You can’t help being overwhelmed by the natural beauty and Swiss-village-like charm of Boulder, Colorado. With a population of just under 99,000, you wouldn’t expect it to be the home of a Silicon Valley-style tech center complete with hundreds of Internet and software startups. I was certainly impressed with the vibrancy of its tech community when I visited Boulder in March 2010. The local cafés were as much a beehive of entrepreneurial activity as those San Francisco or Palo Alto, and the culture of risk-taking and information-sharing was very similar. In April of that year, I wrote a feature story for BusinessWeek in which I outlined why Boulder is “America’s best town for startups.”
This is the type of tech center that government officials dream about building. They often invest hundreds of millions of dollars in creating top-down clusters. Rarely do these efforts show any results. Boulder wasn’t the result of a government effort. Rather, it grew organically and resulted from the efforts of a handful of entrepreneurs who got together and decided to foster entrepreneurship in the region. It already had a nascent software industry in 1995 when entrepreneur Brad Feld moved to the area after reaping a fortune through the acquisition of his software startup, Feld Technologies, in Boston.
Vivek Wadhwa is Vice President of Innovation and Research at Singularity University and Arthur & Toni Rembe Rock Center for Corporate Governance at Stanford University. His other academic appointments include Harvard, Duke and Emory Universities as well as the University of California Berkeley.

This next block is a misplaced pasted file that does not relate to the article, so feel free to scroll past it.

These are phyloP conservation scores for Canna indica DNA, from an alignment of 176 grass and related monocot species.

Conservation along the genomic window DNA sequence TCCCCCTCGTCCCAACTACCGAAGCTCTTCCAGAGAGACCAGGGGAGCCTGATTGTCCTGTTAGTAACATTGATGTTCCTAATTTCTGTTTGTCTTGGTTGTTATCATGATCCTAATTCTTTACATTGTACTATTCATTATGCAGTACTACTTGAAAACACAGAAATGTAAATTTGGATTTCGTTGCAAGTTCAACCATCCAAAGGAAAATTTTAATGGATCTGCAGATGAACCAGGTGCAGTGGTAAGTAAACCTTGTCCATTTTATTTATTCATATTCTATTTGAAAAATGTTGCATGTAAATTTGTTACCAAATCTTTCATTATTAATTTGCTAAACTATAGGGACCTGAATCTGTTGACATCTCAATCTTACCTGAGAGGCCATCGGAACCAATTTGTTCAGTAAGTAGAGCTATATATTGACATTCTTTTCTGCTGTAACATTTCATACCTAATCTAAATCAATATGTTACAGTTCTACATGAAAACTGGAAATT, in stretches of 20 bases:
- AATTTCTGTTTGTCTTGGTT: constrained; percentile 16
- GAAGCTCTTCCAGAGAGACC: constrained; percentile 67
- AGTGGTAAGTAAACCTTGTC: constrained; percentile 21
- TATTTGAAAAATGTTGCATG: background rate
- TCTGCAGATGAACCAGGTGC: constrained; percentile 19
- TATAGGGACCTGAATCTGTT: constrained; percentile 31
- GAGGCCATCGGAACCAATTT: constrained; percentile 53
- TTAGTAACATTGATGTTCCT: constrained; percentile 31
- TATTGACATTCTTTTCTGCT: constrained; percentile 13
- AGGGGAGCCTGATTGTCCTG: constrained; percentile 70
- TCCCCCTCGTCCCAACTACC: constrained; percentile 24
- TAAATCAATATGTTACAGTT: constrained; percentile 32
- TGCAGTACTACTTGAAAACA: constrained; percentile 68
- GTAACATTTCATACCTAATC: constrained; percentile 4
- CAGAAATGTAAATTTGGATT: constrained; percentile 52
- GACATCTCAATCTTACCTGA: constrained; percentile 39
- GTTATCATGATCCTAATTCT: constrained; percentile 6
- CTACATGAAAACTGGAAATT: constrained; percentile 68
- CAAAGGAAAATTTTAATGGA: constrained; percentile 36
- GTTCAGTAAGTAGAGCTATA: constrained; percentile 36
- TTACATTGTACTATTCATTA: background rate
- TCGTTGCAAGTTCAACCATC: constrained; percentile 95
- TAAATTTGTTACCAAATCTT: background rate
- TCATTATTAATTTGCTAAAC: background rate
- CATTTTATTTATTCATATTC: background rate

Brad Feld, managing director of the Foundry Group LLC, talks about his investment strategy. He speaks with Emily Chang on Bloomberg Television's "Bloomberg West." (Source: Bloomberg)
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Feld eventually teamed up with local entrepreneurs, including David Cohen, Rep. Jared Polis (D-Colo.) and David Brown, to launch TechStars, a business boot camp for startups. TechStars became the nucleus of Boulder’s startup community. Feld has documented his journey and the lessons learned in a new book titled “Startup Communities: Building an Entrepreneurial Ecosystem in Your City.”
He starts by discussing a common problem in tech communities: the chasm between investors and entrepreneurs. Investors are highly selective about whom they work with. They usually settle on a small group of people, many of whom they have worked with in the past and trust. This means it is nearly impossible for new entrepreneurs to get funding. And entrepreneurs don’t respect investors, leading them to bootstrap and try to do everything on their own.
Feld lists four things that are critical to the creation of a long-term, vibrant entrepreneurial ecosystem. He calls this the Boulder Thesis.
1. Entrepreneurs must lead the startup community. They are the leaders and everyone else—government, universities, angels, VCs, lawyers, accountants, and big companies—are feeders. Both roles are important, but they are different.
2. The leaders must have a long-term commitment. It takes a long time to create a startup community that sustains itself—at least 20 years. If you don’t have a long-term commitment, you will find yourself subject to macro-economic cycles, rhythms of the feeders such as the 2-to-4 year cycle of government, and a lack of sustainable momentum that comes from short-term activity.
3. The startup community must be inclusive of anyone who wants to participate in it. It must have a “give before you get” philosophy that is core to being an effective mentor. You have to give, without any expectation of what you are going to get back. You have to be inclusive of anyone who wants to get involved at any level. You have to view the creation and development of the startup community as a non-zero sum game — where everyone can win through collaboration.